Dealing with money responsibly when you don't have deep pockets takes planning, restraint, and patience. It also takes a certain amount of self-knowledge and a desire to succeed. One of the big questions to resolve is whether you have financial dreams or financial goals. While they may sound like the same thing, they're not. A financial dream is something you hope for; a financial goal is something you've planned for. And it's the planning–-not the hoping--that makes things happen.
What Does a Financial Goal Look Like?
A financial goal details:
- What you plan to accomplish
- The resources you'll need to make it happen
- How much time you'll need to make it happen
- How you plan to work your goal into your budget
Here's How to Get It on Paper
- List your financial goals: Create a financial goals worksheet and use it to list your goals based on how long you think it will take to achieve them. Place goals that can be accomplished in less than six months under "Short-Term Goals," goals that can be accomplished in six months to a year under "Medium-Term Goals," and goals that will take more than a year to accomplish under "Long-Term Goals."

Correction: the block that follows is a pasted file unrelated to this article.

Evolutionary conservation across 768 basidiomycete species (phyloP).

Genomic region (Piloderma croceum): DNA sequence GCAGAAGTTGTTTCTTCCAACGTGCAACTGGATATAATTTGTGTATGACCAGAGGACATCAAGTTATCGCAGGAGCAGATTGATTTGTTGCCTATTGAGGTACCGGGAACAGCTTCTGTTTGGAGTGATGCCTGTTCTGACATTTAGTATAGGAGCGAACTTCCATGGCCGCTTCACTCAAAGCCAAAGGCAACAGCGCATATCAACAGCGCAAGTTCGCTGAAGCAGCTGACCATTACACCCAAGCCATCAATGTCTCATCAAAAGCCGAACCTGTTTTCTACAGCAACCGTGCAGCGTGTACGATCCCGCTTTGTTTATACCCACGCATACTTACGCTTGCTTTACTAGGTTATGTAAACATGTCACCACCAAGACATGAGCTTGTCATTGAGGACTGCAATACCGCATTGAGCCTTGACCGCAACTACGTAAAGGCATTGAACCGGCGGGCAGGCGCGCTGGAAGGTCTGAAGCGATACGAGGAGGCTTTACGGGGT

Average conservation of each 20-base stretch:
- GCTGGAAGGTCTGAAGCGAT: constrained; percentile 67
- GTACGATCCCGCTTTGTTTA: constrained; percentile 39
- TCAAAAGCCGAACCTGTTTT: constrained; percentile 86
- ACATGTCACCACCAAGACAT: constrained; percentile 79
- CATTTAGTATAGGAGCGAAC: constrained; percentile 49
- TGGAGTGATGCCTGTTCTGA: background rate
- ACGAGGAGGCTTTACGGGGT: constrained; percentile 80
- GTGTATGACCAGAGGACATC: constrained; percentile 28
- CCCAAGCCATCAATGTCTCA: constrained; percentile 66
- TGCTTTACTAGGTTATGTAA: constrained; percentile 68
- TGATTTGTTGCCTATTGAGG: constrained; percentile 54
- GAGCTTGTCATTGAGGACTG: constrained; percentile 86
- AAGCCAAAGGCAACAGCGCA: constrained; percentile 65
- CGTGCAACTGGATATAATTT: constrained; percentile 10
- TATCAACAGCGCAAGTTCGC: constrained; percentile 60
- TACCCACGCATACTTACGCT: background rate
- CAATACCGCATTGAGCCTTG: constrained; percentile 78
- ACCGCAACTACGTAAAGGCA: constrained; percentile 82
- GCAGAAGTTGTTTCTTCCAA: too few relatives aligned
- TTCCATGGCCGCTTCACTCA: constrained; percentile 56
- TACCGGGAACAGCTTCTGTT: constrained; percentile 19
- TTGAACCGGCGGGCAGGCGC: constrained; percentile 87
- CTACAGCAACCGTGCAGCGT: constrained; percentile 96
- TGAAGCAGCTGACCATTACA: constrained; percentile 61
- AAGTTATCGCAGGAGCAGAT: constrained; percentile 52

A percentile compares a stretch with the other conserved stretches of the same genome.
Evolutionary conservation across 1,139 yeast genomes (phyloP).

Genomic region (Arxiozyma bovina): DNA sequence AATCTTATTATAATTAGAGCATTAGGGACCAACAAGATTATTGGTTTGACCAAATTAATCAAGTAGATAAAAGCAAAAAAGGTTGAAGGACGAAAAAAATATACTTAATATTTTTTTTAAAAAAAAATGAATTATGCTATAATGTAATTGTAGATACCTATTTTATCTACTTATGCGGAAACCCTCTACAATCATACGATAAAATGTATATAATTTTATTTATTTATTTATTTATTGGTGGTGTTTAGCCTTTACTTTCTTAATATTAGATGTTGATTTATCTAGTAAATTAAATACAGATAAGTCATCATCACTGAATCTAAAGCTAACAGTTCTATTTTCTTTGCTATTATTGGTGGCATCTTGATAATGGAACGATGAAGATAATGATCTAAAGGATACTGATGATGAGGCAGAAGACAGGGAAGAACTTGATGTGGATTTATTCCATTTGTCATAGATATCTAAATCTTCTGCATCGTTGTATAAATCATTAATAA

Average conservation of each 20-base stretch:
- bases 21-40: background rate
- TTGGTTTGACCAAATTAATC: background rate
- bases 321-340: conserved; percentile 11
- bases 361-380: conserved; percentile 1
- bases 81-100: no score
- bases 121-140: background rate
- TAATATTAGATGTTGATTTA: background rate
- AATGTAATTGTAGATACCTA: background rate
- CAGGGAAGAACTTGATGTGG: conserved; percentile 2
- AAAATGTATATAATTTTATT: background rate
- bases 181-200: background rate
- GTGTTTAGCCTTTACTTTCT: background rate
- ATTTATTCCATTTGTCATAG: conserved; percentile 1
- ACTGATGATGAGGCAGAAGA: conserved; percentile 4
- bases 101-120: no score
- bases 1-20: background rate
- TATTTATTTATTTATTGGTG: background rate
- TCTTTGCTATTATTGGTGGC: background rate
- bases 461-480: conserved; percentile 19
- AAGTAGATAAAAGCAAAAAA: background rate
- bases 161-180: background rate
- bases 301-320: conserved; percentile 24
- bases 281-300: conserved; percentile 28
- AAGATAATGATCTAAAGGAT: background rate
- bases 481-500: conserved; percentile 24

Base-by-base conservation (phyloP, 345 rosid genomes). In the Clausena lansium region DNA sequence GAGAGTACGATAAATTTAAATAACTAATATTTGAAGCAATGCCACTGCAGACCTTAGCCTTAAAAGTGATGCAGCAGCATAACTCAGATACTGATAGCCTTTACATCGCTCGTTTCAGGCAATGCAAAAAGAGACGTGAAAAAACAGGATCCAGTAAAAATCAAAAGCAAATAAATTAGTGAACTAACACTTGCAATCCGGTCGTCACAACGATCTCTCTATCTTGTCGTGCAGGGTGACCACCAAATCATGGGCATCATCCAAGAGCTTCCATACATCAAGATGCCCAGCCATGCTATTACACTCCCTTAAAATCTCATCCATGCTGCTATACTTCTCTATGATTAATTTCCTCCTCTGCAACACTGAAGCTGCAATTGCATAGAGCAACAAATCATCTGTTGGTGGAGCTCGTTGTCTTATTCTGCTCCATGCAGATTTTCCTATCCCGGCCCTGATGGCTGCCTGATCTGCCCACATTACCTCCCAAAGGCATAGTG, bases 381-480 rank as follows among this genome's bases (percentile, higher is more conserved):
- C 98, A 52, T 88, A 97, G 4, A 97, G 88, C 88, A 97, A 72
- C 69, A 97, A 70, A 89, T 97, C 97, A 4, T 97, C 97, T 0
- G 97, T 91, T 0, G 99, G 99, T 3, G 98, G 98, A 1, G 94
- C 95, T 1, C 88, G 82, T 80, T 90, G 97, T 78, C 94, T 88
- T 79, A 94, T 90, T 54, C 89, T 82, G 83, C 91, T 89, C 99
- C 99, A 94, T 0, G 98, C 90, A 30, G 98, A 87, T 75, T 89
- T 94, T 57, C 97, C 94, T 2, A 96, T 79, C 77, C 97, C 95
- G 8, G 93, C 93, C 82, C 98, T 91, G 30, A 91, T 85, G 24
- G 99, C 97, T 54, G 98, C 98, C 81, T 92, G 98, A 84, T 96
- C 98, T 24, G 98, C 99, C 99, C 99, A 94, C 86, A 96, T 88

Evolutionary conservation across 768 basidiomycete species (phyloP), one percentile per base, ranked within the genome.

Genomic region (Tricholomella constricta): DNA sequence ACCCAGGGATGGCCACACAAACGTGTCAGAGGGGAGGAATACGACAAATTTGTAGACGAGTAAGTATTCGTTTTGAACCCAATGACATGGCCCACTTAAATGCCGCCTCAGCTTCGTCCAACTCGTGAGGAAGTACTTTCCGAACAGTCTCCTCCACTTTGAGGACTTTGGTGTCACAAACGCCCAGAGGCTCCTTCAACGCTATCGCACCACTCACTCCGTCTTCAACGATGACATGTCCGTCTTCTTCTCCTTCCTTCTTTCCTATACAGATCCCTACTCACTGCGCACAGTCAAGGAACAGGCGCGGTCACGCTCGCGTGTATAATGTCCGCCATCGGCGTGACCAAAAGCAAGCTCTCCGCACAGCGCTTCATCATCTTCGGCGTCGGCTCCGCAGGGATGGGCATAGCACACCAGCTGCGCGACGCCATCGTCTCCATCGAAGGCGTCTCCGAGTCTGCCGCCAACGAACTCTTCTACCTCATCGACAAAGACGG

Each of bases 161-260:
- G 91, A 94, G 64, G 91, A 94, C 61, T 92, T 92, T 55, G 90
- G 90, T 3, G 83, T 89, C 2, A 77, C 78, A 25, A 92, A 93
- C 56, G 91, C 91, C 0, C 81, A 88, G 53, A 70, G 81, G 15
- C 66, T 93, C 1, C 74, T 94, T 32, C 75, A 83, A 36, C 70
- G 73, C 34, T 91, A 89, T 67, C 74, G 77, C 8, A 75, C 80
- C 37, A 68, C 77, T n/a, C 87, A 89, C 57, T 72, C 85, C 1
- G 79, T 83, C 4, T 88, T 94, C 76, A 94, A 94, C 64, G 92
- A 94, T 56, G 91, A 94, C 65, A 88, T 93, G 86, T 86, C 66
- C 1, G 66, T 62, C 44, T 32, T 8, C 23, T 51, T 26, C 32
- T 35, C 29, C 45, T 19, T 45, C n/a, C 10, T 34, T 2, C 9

- Estimate the cost: How much money will it take to reach each goal? Do some research if you aren't sure. Then write the amount under an "Estimated Cost" column.
- Set a target date: When do you hope or need to meet your goals? Set a target date for each goal on your list and use this as your deadline to meet or beat.
- Determine how much you need to save: Divide the estimated cost of your first goal by the number of weeks until your target date. This will show you how much money you need to save each week to meet your goal. Enter the resulting figure in an "Amount to Save Weekly" column and repeat for all of the other goals that you've listed.
- Budget for your goals: Rework your budget to include the money that you need to meet your goals. Be ruthless with your cuts if you have to be. Then put your plan into action and watch those financial goals turn into financial reality.
Tips for Setting Financial Goals
- Be realistic about how much time and money it will take to accomplish each goal--an estimate that is too low will only frustrate you.
- Keep your motivation by revisiting your goal list frequently to check on your progress.
- Setbacks will happen. If something throws you off of your target date, don't give up--set a new date or find a way to catch up.
- Have more goals than you can work on at once? Determine which ones are most important to you and make those your first priority.